Tough job for point man
Regarding Robert Marquand's Oct. 25 article, "US point man on global justice": Unhappily, the United States is busy on other fronts seeking to prevent the enforcement of international law. The new war crimes ambassador Stephen Rapp has his work cut out for him.
Within the US, we are wrestling with the problem of investigating and punishing high Bush administration officials for crimes such as torture, a strong case being made even by Democrats for nonprosecution of "good guys." Ambassador Susan Rice's efforts to prevent prosecution of America's ally Israel for war crimes is cut from the same cloth.
Shall the US provide immunity to favored persons accused of deliberate and blatant war crimes and thus invite its own and Israel's warriors and secret services to act with impunity? Or shall the US submit itself (and Israel) to the rule of law and to the jurisdiction of qualified courts?
Muslims have rich heritage
In regard to Walter Rodgers's Nov. 1 column, "There's a reason France is one of the best places to live": As a naturalized US citizen of Christian Arab background, I take issue with the statement that "The French victory in Tours blocked the spread of a militant Arab-Islamic culture, allowing Europe to develop its own rich civilization."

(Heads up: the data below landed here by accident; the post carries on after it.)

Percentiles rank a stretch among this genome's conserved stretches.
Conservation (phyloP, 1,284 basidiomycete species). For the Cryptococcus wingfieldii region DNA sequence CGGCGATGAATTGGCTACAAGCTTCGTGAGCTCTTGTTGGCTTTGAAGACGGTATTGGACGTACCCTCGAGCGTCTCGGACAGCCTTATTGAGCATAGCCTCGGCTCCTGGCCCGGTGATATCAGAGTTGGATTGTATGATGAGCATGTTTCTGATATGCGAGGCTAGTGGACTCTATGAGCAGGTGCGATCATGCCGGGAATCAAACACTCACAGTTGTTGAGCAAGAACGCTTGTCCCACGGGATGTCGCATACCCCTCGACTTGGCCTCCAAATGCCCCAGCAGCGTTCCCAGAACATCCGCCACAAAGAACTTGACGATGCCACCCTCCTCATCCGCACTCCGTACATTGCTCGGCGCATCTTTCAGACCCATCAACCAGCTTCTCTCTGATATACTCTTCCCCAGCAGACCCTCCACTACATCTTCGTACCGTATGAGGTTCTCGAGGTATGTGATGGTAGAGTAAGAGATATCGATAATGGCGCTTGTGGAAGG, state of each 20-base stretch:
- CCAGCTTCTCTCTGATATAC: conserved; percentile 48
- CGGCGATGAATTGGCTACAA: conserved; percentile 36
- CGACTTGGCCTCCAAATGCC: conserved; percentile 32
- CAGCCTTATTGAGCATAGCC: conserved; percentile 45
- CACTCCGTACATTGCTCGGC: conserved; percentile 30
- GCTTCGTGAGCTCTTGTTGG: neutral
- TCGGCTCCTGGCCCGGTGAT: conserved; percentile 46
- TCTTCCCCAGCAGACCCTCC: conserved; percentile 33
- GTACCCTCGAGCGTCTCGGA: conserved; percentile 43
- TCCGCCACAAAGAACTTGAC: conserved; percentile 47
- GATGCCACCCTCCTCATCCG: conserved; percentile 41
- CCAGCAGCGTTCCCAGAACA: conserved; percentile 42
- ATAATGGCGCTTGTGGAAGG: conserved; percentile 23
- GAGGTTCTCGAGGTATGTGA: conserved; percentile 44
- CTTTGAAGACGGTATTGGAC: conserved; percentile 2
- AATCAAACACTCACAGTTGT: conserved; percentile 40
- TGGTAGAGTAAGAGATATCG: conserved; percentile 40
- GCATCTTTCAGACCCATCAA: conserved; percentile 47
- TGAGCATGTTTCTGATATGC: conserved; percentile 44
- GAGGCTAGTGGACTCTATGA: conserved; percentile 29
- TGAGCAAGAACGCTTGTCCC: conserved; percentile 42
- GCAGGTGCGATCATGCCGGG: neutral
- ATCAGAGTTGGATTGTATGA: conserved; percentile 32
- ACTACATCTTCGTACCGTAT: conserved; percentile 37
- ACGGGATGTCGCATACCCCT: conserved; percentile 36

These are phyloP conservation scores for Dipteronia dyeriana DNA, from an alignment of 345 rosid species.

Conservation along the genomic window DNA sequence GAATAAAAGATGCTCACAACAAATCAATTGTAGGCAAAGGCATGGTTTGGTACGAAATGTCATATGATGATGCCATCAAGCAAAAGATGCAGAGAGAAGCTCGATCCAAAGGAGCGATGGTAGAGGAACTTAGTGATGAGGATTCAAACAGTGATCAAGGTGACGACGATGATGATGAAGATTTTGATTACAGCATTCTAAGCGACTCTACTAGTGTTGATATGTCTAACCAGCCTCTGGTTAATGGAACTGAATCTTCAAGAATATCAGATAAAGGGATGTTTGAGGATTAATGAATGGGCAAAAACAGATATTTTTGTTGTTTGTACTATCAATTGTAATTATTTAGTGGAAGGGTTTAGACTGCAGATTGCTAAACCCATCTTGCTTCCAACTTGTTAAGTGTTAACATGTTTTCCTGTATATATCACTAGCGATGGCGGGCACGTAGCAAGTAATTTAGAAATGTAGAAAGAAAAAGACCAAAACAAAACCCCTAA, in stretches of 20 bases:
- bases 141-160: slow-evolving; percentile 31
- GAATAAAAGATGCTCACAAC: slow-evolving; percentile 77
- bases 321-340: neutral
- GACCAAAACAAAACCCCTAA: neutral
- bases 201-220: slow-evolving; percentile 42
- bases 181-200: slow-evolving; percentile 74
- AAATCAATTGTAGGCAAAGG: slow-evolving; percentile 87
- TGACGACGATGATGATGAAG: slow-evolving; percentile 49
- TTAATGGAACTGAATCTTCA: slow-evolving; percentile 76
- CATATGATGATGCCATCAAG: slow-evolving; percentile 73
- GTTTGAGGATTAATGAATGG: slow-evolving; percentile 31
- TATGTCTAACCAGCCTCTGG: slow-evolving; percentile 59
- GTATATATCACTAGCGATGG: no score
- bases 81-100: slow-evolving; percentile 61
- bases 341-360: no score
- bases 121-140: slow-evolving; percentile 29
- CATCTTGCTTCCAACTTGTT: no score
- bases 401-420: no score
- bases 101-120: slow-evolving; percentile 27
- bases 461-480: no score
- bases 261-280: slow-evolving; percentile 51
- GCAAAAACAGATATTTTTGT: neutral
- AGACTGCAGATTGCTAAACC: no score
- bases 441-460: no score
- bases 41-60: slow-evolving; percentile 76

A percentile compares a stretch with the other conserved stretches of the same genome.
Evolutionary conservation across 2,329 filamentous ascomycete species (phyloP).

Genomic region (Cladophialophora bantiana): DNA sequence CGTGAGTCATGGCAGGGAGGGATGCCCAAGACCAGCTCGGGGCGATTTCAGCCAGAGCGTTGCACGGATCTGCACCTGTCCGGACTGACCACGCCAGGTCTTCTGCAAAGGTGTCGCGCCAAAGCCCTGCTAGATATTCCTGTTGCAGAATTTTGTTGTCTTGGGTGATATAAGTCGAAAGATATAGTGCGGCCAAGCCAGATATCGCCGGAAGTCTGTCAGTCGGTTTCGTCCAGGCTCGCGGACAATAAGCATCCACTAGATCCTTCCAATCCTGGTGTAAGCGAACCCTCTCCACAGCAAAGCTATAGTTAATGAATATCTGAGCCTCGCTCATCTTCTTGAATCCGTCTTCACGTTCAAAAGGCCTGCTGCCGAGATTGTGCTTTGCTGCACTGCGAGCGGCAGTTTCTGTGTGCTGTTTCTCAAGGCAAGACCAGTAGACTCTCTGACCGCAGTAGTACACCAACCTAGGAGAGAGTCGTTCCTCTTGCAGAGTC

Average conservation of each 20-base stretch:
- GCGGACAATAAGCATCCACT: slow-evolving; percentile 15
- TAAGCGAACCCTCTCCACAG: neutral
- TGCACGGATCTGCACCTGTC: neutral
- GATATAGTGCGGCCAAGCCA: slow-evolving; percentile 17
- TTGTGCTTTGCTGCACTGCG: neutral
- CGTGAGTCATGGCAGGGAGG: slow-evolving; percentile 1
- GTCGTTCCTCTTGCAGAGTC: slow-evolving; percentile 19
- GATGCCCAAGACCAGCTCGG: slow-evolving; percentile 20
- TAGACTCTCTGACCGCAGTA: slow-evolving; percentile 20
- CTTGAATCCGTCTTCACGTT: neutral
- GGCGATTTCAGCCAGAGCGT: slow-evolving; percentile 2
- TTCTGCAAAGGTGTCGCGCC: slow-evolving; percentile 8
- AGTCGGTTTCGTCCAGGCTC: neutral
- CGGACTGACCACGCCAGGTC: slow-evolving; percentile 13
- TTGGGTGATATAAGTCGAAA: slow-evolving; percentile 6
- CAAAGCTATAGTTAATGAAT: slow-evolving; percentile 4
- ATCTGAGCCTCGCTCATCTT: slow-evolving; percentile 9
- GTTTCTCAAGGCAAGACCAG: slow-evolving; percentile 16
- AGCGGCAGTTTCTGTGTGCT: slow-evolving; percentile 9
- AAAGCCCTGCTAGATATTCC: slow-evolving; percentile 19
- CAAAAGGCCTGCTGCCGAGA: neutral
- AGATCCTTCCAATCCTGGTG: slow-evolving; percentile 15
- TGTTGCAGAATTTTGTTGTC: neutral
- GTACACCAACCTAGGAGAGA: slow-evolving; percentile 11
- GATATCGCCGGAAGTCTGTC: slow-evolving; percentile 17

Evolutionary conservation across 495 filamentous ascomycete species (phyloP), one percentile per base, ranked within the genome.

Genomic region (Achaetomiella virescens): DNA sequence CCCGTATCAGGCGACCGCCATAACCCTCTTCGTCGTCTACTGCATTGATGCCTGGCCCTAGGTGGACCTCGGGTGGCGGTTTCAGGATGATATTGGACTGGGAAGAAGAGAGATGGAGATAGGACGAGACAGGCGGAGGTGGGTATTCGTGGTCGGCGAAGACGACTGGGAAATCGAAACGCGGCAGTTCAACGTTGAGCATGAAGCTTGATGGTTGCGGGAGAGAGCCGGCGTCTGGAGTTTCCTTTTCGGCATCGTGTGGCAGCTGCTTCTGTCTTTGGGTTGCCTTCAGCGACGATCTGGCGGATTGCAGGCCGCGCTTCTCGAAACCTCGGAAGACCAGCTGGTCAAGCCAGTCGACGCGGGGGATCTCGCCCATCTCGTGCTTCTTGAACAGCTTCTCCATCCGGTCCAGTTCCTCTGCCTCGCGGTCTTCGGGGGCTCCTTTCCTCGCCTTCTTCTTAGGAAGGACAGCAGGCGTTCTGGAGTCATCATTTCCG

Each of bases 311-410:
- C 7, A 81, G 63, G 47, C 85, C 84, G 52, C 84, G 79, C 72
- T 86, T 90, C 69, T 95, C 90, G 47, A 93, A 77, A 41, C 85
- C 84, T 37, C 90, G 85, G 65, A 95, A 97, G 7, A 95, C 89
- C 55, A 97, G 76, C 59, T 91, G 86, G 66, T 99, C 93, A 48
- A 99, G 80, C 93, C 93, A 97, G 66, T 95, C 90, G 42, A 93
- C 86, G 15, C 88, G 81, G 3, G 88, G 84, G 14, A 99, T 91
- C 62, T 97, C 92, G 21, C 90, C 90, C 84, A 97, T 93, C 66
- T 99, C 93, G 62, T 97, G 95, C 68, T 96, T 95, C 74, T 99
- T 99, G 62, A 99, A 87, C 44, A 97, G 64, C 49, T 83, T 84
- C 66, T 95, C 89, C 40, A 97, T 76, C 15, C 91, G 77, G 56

To describe the Moorish armies as militant Islamists is to draw on the same stereotype utilized today to denigrate the Arab and Islamic worlds. While the French and their European counterparts were living in darkness, Arab-Islamic civilization was producing treatises on astronomy, alchemy, history, horticulture, ethnographic commentaries, cartography, medicine, scientific discoveries, and philosophical expositions that eventually became a major cornerstone upon which the Renaissance was to be founded. Their libraries brimmed with rich manuscripts. If anything, an Arab invasion of France in the 8th century might have speeded the Renaissance in France by some 700 years.
Raouf J. Halaby
Professor of English and art Arkadelphia, Ark.
Bring back gleaning
Regarding the Nov. 1 People Making a Difference feature about restoring the tradition of gleaning: As a former employee of a municipal landfill, I witnessed trailer loads of food and other goods, all perfectly usable, being buried at great expense.
Any employee found salvaging was to be fired. Many of these items could have been donated to the needy. Instead, the companies got a break on taxes and avoided lawsuits by dumping their items, which were often discarded for expired sale dates or tiny mistakes or changes in the manufacturing process.
Anyone who thinks the US is not a wasteful society needs to spend a day at their local landfill.
Newton Township, Pa